from Wiktionary, Creative Commons Attribution/Share-Alike License
- adj. Describing something that possesses a distinctive polarisation.
- adj. Describing a group or situation characterized by being at two (or more) extremes.
- adj. Alternative spelling of polarized.
- v. Simple past tense and past participle of polarise.
Sorry, no etymologies found.
The mere mention of his name polarised opinion among students and staff alike.
But the idea polarised teaching unions and elicited a quick salvo from Balls's Tory opposite number.
He further alleged that the three had had a motive for publishing the story - helping defeat the referendum at a time when the nation was "polarised" over the issue.
Oliver Wendell Holmes  tells us that in religion certain words and ideas become "polarised," that is to say, charged with forces of powerful suggestion, and must be "depolarised."
He will also criticise those who view international relations as "polarised" or a clash between eastern and western civilisations.
Agreeing, Mario said that he had told John James he felt "polarised" by his angry personality.
He said the Australian government should realise that India is a vibrant democracy, and such attacks were making the public opinion "polarised".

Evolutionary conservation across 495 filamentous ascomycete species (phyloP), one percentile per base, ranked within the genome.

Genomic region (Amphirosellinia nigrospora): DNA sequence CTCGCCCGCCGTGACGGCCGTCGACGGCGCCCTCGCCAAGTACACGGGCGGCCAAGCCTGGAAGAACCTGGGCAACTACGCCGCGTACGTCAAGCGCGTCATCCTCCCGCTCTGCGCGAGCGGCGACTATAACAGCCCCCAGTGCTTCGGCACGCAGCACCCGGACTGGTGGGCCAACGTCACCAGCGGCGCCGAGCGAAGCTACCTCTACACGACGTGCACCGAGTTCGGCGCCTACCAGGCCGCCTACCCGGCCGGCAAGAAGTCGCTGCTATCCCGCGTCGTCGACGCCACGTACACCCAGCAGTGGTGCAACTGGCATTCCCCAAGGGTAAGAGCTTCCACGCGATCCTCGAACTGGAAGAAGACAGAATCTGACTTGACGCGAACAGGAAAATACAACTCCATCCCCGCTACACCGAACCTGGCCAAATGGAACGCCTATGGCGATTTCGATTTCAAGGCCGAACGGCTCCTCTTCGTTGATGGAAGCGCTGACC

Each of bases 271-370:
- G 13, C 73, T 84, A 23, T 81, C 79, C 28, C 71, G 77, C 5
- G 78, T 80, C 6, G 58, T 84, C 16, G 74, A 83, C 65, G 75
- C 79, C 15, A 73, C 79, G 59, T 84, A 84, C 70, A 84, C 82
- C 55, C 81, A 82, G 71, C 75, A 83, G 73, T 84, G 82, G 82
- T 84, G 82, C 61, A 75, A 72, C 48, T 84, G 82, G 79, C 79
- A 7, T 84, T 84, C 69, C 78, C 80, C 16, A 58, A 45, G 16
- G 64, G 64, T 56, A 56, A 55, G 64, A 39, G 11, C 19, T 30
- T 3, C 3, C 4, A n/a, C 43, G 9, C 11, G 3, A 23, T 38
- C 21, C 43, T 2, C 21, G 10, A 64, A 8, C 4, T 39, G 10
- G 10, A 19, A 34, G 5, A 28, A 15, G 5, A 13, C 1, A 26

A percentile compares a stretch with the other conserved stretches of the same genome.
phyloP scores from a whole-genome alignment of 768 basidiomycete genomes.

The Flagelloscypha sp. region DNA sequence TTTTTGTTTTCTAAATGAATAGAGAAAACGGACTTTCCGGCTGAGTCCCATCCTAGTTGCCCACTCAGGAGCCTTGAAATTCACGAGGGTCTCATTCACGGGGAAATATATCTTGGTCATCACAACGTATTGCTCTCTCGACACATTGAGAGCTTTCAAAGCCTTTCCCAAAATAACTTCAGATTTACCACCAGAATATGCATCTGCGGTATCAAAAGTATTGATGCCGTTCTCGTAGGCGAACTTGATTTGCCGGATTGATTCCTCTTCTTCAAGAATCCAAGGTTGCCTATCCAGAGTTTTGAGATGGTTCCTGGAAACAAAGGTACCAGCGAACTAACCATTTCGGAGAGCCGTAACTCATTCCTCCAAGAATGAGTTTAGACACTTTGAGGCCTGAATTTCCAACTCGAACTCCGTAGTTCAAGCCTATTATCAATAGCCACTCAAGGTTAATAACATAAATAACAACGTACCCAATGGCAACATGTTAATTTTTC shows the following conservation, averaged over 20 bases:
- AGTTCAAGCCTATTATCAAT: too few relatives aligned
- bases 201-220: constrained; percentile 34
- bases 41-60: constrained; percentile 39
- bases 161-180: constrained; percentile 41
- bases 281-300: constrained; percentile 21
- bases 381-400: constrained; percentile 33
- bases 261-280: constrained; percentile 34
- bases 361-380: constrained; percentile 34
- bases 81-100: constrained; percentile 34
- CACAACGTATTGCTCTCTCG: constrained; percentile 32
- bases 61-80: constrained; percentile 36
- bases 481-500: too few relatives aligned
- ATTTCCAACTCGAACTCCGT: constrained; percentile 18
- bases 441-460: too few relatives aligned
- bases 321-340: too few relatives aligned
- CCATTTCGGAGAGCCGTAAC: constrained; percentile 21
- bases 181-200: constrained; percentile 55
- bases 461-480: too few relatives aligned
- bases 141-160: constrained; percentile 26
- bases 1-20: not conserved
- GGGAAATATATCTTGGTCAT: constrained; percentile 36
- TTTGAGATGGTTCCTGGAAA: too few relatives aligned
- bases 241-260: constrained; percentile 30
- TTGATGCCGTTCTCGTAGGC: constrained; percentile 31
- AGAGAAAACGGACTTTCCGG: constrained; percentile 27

Housing body says evidence suggests a continuing affordability problem can make the children of affluent owners still richer and the poorest even more disadvantaged guardian. co.uk, Tuesday 5 May 2009 20.48 BST mortgages available on the market is widening the wealth gap between the rich and the poor, creating a more "polarised" society, a new study warned today.
David Sillitoe mortgages available on the market is widening the wealth gap between the rich and the poor, creating a more "polarised" society, a new study warned today.
The reports, she said, "polarised" the election as "that of a secular versus religious tussle".
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